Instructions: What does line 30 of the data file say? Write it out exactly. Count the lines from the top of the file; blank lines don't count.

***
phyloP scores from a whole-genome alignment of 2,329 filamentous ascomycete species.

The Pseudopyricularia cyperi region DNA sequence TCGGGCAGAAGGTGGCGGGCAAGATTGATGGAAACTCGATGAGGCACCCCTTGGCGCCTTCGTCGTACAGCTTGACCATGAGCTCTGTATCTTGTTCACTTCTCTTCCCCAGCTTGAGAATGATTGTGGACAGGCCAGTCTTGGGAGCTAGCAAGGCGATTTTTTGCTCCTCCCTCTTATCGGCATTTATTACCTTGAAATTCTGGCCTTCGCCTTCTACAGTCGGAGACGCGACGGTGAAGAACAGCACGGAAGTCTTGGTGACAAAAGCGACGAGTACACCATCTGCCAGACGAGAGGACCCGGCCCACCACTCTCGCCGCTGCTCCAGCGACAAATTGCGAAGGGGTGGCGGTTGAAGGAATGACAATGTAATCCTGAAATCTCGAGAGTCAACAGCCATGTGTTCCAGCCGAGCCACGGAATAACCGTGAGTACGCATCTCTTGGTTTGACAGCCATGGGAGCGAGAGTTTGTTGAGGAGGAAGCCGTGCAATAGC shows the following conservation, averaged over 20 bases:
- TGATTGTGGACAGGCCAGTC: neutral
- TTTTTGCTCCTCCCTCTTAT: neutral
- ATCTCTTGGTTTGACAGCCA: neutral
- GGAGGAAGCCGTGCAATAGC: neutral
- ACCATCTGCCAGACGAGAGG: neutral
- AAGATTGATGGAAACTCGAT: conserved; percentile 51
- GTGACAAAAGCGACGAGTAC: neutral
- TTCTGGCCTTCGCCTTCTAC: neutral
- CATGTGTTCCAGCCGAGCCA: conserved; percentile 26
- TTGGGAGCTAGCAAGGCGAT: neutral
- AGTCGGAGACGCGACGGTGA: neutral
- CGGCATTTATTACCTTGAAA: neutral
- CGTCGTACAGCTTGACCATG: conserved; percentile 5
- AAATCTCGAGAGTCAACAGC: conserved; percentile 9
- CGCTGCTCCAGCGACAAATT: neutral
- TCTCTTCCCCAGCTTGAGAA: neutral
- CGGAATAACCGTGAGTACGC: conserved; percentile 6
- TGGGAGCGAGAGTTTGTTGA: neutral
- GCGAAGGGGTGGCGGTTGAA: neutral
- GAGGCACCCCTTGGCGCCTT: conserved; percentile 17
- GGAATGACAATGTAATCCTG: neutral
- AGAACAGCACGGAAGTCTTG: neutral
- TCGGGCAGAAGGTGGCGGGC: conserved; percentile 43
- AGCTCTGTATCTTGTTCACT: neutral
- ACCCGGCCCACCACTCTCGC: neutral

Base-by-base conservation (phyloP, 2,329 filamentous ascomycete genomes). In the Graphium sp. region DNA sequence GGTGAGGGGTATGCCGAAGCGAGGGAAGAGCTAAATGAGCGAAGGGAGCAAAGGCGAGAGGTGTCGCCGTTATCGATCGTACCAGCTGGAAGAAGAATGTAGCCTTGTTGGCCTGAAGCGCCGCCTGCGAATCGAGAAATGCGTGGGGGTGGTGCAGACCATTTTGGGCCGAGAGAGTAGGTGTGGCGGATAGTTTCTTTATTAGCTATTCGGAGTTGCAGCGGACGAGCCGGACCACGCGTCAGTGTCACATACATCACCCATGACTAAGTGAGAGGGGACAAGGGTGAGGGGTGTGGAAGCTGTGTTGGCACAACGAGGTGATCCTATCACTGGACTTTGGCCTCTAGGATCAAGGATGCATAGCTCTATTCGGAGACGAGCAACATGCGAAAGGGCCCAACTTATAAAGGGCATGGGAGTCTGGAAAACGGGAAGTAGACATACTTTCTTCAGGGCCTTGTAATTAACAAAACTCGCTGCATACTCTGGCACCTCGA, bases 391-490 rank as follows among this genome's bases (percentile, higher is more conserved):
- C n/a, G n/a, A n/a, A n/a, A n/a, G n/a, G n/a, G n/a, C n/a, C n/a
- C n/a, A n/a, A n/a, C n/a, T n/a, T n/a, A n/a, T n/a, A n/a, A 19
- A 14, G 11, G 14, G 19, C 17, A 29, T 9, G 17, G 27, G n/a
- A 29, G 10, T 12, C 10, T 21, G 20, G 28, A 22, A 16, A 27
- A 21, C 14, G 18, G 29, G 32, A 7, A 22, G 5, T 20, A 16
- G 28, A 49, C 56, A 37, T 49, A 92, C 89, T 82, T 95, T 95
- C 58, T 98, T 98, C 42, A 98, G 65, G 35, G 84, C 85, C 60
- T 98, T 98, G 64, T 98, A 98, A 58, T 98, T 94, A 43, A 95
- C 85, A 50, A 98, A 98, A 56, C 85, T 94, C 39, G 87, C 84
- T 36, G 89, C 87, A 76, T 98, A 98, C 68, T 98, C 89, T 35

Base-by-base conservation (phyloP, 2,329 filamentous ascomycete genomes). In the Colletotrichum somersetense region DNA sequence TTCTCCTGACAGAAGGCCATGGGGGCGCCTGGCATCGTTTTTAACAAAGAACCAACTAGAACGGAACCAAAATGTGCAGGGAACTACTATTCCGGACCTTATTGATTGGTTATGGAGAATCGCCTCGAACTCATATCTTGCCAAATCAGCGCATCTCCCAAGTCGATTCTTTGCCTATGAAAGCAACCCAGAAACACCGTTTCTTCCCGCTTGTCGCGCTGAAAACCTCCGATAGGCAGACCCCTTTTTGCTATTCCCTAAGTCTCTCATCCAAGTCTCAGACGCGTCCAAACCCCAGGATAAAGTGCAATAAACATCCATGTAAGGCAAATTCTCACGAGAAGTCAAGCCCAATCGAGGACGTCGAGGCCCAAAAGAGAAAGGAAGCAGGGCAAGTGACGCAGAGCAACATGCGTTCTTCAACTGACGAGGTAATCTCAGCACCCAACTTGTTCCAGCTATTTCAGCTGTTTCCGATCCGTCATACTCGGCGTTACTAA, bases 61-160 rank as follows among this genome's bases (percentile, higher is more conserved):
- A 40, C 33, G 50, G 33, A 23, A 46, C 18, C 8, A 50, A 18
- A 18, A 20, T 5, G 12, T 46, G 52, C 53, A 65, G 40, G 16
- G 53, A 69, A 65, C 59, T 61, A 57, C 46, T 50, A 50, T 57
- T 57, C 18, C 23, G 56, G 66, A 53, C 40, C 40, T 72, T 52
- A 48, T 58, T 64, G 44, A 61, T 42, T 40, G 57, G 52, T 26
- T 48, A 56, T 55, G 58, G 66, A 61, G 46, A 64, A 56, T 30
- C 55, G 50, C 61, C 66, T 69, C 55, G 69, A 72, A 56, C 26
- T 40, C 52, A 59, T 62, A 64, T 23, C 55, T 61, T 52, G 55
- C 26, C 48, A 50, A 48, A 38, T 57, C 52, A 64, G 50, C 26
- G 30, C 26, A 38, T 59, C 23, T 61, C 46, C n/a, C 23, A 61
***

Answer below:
- C n/a, A n/a, A n/a, C n/a, T n/a, T n/a, A n/a, T n/a, A n/a, A 19